How Do We Define Toxic Masculinity

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When we have conversations about sexual assault, they often center around the victims or the circumstances surrounding the assault. Alcohol, drugs, revealing clothing, flirtatious behavior, and regret are frequently held responsible for setting the precedent for sexual assault. But, a culprit that we too often hesitate to name consists of harmful societal expectations of masculinity.

There’s often an assumption that toxic masculinity is an attack on inherent masculinity, and the misapplication of this term has unfortunately led to the popular misperception that toxic masculinity is the belief that all ideas and associations surrounding manhood are toxic.

“I thought that toxic masculinity was just a term feminists used to exaggerate the negative qualities of guys,” said a male student.

However, the point of the term toxic masculinity is to draw attention to the narrow stereotypes that surround males, and how these stereotypes are further encouraged by the “boys will be boys” mentality and ultimately allow for misogyny.

Boys don’t need to be strong. Boys don’t need to hide emotion. Boys don’t need to hook up with numerous girls to prove their masculinity. Boys don’t need to objectify girls to impress their friends.
Some students participate in this culture of toxic masculinity. Another male student said that, “Toxic masculinity definitely exists here because sex is glorified. I hear guys talking about hook-ups and the objectification of girls all the time.”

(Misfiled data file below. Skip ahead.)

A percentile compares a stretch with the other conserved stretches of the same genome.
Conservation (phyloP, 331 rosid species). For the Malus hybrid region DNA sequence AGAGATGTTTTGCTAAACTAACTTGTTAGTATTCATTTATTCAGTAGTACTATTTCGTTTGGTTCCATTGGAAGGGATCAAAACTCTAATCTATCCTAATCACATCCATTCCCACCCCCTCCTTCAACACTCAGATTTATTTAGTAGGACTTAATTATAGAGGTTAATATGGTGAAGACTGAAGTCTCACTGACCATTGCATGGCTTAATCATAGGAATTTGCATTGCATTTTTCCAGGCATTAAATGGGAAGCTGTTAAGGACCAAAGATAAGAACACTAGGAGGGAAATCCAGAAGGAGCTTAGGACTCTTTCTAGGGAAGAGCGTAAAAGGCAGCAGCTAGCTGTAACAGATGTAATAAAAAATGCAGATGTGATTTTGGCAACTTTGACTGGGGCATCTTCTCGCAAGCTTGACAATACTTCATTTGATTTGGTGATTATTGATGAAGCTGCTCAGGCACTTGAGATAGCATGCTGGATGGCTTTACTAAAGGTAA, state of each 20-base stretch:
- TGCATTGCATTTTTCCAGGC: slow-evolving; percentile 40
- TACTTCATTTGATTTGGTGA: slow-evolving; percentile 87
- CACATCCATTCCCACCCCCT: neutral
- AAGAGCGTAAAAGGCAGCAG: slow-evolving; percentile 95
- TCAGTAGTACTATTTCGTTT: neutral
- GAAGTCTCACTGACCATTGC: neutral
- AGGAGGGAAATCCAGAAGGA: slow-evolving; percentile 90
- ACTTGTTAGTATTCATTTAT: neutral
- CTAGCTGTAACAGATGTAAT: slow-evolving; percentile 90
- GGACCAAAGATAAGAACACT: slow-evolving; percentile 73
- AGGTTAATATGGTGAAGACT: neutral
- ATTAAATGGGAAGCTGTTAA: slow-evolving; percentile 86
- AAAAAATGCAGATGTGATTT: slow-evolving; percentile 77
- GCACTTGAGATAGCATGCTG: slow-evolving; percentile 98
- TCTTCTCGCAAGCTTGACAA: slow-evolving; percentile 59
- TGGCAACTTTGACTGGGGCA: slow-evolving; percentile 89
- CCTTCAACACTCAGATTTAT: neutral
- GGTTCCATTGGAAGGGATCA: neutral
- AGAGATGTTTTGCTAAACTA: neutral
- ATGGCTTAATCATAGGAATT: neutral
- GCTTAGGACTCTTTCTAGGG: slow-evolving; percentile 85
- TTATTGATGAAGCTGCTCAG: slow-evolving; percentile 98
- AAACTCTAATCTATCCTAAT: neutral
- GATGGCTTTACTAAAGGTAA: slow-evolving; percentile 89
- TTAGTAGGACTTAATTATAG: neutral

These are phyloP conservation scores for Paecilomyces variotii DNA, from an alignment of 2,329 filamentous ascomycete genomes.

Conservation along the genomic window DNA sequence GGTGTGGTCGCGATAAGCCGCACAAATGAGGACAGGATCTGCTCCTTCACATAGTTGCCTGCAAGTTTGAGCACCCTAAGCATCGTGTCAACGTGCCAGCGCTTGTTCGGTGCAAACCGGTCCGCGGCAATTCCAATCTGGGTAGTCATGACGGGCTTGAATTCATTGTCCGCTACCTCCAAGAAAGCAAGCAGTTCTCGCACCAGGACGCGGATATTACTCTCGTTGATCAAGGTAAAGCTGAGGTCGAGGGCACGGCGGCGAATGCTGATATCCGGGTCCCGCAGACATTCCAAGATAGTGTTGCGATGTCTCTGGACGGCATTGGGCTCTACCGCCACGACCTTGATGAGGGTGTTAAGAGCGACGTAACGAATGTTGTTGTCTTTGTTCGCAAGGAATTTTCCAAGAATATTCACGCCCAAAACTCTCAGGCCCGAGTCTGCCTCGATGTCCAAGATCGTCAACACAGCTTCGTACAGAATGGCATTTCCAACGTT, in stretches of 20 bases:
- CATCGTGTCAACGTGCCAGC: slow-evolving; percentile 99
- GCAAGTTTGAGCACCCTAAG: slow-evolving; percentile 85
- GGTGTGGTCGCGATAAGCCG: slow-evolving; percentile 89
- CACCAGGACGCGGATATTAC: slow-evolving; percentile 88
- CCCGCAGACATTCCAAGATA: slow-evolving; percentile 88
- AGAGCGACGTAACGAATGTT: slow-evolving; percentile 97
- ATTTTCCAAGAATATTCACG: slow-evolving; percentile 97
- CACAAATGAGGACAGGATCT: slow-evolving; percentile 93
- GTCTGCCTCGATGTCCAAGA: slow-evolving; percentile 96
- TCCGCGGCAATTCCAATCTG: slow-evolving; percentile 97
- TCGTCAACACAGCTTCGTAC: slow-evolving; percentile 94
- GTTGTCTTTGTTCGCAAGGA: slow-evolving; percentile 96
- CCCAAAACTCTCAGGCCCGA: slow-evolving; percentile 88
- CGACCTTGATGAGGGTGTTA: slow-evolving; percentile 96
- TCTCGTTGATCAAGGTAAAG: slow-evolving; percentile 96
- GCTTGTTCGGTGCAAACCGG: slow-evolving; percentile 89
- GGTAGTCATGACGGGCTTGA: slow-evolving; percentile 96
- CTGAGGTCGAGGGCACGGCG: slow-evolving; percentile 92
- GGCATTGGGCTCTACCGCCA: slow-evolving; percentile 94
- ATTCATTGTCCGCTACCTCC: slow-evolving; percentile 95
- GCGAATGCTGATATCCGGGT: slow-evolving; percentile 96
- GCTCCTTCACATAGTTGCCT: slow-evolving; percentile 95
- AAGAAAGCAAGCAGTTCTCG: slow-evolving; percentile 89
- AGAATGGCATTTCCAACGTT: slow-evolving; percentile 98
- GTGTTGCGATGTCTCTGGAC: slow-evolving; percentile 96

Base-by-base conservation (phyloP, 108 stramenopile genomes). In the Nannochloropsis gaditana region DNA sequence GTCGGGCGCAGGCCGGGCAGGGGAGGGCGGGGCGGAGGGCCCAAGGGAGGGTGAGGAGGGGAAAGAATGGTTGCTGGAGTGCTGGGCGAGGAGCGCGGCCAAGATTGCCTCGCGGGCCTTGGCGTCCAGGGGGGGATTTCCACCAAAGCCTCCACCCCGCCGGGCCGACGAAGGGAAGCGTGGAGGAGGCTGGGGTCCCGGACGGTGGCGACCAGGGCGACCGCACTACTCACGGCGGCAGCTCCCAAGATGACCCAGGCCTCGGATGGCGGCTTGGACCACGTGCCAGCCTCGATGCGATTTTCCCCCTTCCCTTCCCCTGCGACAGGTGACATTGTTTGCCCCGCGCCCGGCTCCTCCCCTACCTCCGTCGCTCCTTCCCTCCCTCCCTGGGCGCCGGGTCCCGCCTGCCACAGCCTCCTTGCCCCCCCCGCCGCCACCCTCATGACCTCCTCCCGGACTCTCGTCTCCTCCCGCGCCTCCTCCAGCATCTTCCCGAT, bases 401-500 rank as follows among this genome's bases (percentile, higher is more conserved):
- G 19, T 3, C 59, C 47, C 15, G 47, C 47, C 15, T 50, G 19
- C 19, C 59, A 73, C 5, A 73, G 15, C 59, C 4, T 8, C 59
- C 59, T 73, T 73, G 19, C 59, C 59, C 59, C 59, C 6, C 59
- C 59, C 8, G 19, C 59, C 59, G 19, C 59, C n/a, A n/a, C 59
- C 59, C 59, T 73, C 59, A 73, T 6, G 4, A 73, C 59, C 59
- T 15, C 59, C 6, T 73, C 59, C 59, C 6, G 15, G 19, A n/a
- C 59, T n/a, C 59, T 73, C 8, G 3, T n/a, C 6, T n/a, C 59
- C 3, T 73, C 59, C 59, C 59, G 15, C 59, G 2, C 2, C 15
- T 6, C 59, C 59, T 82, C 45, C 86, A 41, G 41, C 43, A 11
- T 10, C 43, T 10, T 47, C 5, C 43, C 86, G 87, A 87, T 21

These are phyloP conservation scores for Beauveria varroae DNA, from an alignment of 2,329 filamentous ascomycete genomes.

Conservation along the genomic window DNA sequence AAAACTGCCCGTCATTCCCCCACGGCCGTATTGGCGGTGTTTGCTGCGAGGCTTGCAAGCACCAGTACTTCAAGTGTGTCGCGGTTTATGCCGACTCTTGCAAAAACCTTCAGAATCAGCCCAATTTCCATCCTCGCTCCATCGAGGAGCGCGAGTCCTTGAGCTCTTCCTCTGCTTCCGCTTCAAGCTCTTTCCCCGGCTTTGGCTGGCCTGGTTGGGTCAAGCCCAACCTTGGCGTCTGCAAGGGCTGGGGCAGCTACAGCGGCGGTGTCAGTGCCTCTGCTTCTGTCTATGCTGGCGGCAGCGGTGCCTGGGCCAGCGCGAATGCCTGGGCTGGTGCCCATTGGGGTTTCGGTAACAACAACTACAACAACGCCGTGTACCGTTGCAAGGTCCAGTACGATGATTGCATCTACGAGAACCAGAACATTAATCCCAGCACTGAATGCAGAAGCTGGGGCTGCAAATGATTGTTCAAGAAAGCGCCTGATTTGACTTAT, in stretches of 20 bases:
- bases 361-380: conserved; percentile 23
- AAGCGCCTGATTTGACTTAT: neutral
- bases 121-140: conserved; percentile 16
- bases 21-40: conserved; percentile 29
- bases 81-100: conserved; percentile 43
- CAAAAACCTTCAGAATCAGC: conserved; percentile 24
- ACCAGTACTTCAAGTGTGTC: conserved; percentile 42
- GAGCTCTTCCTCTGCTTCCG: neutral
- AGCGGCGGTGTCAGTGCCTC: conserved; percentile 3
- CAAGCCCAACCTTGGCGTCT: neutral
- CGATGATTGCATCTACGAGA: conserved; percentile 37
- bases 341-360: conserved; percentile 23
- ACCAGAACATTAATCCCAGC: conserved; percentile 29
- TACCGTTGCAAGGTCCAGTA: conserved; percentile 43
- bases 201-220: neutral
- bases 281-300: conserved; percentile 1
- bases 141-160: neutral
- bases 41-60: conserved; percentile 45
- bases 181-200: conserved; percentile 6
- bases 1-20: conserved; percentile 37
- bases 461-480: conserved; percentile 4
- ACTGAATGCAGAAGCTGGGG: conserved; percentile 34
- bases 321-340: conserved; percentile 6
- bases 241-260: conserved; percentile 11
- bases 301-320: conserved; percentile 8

Senior Eli Friedman said, “Toxic masculinity manifests in men who compete with each other to impress women, and at times put down other men who are into something not considered ‘masculine’ by the culture. There is a desire for domination with toxic masculinity. This could definitely result in sexual abuse, which is often carried out for power rather than sexual gratification.”

What we should take from toxic masculinity is that men need to refuse the “boys will be boys” attitude and hold other men accountable for misogynistic mentalities and behaviors.

If a guy is aggressively coming on to or flirting with someone at a party, we shouldn’t excuse this by saying that because boys are inherently aggressive creatures, their actions are understandable. If a guy sexually assaults someone wearing revealing clothes, we shouldn’t excuse that by saying guys are overtly sexual creatures who are naturally attracted to people dressed sexily.

A 2011 study by The Journal of Adolescent Health titled, “Time-Varying Risk Factors and Sexual Aggression Perpetration Among Male College Students,” followed more than 700 men through four years of college.
The research found that while alcohol use was always higher among men who committed more sexual assaults, the trend in assault itself wasn’t directly caused by alcohol use.

For men who committed more sexual assault and men who committed less sexual assaults, they reported drinking less by their senior year in college. But the men who committed fewer assaults also reported “falling rates of impulsivity, hostility toward women, and beliefs that supported rape. The men whose rates of assault were going up, in contrast, reported a growing sense of peer support for forced sex, peer pressure, pornography use, and hostility toward women,” according to FiveThirtyEight.

Thus, cultural expectations and social accepted attitudes about women and power are what ultimately contribute to sexual assault.

“There is a certain power dynamic created by the pervasiveness of toxic masculinity that allows for men to believe that women fundamentally owe them something, and that can be a huge factor behind sexual assault.

Toxic masculinity can sometimes warp how men, especially among groups of other men, perceive such violence,” said senior Will Thornton.

While there are many underlying factors that contribute to issues between men and women, societal expectations of masculinity and femininity could be at the root of a lot of our problems. Changing these perceived normalities will take time, but there is hope.

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